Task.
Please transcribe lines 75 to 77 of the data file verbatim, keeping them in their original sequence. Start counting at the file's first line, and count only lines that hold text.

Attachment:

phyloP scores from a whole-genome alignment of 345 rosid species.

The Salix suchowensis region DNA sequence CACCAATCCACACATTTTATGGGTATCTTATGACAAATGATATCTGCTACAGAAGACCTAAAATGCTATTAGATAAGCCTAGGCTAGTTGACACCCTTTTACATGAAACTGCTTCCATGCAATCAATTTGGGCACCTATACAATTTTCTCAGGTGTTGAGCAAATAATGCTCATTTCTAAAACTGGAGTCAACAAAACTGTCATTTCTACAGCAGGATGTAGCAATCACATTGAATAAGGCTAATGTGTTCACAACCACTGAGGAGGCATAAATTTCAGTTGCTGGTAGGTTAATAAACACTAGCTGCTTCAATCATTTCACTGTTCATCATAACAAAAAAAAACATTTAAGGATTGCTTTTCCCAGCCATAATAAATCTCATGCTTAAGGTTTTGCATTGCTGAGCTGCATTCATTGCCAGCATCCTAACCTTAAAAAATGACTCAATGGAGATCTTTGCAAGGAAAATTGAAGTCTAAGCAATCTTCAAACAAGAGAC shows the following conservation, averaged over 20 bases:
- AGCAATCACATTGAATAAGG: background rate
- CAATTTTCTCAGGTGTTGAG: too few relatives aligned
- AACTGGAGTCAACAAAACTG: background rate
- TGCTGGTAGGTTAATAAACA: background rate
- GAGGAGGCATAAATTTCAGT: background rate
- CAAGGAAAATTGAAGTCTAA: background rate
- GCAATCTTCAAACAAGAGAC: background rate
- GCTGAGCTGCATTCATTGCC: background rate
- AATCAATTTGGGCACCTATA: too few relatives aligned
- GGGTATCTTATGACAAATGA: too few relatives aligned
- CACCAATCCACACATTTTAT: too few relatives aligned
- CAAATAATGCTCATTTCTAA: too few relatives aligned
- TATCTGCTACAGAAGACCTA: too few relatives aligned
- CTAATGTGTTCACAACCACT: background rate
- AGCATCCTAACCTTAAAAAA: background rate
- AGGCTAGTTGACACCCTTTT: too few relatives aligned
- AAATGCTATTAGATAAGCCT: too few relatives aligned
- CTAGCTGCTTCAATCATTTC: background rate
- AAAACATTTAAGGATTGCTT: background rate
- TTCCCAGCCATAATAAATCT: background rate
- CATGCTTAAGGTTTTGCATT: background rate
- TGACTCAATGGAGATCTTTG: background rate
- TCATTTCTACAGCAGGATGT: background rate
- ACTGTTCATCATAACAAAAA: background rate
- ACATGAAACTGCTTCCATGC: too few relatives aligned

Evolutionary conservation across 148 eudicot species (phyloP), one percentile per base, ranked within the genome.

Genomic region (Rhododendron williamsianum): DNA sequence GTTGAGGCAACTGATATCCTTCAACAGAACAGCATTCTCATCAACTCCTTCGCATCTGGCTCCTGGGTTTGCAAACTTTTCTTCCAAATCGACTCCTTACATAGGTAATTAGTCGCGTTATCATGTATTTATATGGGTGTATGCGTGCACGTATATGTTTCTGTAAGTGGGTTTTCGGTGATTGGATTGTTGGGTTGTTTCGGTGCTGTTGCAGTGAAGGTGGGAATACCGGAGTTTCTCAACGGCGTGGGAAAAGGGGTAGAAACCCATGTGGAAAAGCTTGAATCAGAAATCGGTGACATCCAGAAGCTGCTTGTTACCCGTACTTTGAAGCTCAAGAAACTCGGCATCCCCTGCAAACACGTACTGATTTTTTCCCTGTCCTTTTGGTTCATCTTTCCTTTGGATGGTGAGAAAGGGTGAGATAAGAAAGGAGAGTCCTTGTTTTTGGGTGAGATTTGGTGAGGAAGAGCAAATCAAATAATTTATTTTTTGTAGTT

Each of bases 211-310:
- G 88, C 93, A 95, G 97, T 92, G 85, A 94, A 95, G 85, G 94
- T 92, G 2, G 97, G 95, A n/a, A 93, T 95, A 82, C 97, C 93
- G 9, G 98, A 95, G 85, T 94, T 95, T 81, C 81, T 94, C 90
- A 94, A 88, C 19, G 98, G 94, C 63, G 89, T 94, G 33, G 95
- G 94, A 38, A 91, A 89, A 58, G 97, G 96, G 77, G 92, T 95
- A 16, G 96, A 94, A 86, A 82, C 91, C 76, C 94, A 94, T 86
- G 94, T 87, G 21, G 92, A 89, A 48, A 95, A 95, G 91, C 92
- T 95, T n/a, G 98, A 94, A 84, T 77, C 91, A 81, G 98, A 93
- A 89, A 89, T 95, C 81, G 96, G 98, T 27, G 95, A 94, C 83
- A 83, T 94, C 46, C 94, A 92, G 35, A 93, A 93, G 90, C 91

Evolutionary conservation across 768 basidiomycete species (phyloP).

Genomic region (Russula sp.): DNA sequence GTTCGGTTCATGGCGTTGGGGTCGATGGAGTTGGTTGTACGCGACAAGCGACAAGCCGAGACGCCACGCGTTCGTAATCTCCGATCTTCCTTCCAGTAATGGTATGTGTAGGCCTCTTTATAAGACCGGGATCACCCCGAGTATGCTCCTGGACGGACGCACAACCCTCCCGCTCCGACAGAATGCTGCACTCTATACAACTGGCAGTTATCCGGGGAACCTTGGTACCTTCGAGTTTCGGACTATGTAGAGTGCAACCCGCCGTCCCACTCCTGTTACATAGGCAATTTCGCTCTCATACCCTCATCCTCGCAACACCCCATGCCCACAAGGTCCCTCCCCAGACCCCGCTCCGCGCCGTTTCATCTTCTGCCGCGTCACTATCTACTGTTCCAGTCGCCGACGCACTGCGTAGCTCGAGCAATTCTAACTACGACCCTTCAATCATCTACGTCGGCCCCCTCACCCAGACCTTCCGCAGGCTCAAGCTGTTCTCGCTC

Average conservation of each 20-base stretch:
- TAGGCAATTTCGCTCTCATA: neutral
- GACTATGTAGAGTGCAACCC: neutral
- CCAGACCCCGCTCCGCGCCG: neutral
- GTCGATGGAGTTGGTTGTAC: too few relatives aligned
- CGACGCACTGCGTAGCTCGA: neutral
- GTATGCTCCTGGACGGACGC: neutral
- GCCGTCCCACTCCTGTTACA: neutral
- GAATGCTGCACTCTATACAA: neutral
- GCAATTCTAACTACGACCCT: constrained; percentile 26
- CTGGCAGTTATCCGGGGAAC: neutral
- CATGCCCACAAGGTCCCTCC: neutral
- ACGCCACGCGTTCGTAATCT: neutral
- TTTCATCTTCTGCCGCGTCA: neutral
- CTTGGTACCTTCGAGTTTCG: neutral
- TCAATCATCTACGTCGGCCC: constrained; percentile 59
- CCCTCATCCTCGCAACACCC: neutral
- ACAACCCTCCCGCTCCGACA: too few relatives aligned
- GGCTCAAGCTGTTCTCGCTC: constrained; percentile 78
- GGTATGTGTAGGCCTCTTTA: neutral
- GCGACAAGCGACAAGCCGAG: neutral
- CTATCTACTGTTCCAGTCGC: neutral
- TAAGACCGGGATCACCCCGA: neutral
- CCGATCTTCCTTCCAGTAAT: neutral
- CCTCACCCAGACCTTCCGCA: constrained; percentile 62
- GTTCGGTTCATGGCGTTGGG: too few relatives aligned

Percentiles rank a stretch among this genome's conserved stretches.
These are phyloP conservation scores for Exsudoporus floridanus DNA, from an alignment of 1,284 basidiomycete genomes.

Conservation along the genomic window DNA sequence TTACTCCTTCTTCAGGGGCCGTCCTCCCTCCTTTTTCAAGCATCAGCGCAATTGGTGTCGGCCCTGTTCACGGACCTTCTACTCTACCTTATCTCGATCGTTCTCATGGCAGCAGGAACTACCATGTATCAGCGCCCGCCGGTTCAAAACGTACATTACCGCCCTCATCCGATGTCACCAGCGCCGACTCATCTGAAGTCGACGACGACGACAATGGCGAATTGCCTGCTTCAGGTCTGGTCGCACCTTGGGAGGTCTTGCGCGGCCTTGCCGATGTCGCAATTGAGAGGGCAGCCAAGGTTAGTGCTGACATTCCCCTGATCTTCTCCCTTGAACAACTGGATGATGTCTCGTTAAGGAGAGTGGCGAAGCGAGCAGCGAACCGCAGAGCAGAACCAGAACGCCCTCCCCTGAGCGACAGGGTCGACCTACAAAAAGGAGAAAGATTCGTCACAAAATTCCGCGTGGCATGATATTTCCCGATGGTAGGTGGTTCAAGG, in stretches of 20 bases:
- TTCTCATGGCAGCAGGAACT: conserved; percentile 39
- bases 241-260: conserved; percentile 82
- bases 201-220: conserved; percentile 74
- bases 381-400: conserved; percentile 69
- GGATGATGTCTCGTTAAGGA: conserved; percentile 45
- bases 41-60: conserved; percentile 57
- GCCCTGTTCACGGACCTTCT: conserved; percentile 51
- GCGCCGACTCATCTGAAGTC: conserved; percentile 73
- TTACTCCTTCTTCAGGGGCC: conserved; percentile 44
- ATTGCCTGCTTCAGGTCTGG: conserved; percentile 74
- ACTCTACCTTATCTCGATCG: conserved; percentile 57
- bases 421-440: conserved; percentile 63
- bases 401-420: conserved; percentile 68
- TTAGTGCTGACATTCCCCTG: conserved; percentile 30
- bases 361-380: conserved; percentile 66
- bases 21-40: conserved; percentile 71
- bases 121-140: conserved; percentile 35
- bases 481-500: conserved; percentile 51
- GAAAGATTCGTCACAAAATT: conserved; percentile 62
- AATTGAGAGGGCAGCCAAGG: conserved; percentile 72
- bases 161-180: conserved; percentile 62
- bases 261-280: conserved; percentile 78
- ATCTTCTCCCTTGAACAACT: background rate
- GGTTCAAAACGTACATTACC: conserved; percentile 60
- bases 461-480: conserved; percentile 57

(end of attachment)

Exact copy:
- bases 381-400: conserved; percentile 69
- GGATGATGTCTCGTTAAGGA: conserved; percentile 45
- bases 41-60: conserved; percentile 57